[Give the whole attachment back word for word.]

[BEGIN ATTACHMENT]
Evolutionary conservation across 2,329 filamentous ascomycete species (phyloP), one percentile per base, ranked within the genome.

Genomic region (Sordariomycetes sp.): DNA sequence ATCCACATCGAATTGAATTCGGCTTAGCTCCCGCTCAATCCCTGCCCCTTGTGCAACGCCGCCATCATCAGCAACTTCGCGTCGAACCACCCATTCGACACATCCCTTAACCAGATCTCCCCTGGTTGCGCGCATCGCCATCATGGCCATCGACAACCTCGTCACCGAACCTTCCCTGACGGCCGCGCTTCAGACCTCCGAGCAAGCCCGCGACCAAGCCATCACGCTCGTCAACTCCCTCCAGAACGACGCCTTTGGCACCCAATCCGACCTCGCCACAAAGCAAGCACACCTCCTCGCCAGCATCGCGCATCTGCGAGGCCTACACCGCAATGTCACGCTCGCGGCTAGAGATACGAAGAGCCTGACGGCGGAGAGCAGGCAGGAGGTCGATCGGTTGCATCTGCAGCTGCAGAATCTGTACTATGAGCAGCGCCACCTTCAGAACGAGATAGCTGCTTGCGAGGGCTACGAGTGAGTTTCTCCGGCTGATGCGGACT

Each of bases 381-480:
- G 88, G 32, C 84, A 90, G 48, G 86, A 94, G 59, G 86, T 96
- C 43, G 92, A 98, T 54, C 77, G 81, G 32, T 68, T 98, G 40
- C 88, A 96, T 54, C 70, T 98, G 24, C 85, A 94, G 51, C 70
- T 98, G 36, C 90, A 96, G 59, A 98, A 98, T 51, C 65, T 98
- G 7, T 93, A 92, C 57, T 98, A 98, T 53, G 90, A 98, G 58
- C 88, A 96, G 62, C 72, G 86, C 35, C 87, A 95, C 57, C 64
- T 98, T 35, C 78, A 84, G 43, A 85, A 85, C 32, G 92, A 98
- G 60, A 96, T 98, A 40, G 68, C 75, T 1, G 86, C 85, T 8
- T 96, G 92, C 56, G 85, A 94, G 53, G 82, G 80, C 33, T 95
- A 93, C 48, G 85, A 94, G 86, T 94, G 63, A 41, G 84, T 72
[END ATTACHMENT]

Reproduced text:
Evolutionary conservation across 2,329 filamentous ascomycete species (phyloP), one percentile per base, ranked within the genome.

Genomic region (Sordariomycetes sp.): DNA sequence ATCCACATCGAATTGAATTCGGCTTAGCTCCCGCTCAATCCCTGCCCCTTGTGCAACGCCGCCATCATCAGCAACTTCGCGTCGAACCACCCATTCGACACATCCCTTAACCAGATCTCCCCTGGTTGCGCGCATCGCCATCATGGCCATCGACAACCTCGTCACCGAACCTTCCCTGACGGCCGCGCTTCAGACCTCCGAGCAAGCCCGCGACCAAGCCATCACGCTCGTCAACTCCCTCCAGAACGACGCCTTTGGCACCCAATCCGACCTCGCCACAAAGCAAGCACACCTCCTCGCCAGCATCGCGCATCTGCGAGGCCTACACCGCAATGTCACGCTCGCGGCTAGAGATACGAAGAGCCTGACGGCGGAGAGCAGGCAGGAGGTCGATCGGTTGCATCTGCAGCTGCAGAATCTGTACTATGAGCAGCGCCACCTTCAGAACGAGATAGCTGCTTGCGAGGGCTACGAGTGAGTTTCTCCGGCTGATGCGGACT

Each of bases 381-480:
- G 88, G 32, C 84, A 90, G 48, G 86, A 94, G 59, G 86, T 96
- C 43, G 92, A 98, T 54, C 77, G 81, G 32, T 68, T 98, G 40
- C 88, A 96, T 54, C 70, T 98, G 24, C 85, A 94, G 51, C 70
- T 98, G 36, C 90, A 96, G 59, A 98, A 98, T 51, C 65, T 98
- G 7, T 93, A 92, C 57, T 98, A 98, T 53, G 90, A 98, G 58
- C 88, A 96, G 62, C 72, G 86, C 35, C 87, A 95, C 57, C 64
- T 98, T 35, C 78, A 84, G 43, A 85, A 85, C 32, G 92, A 98
- G 60, A 96, T 98, A 40, G 68, C 75, T 1, G 86, C 85, T 8
- T 96, G 92, C 56, G 85, A 94, G 53, G 82, G 80, C 33, T 95
- A 93, C 48, G 85, A 94, G 86, T 94, G 63, A 41, G 84, T 72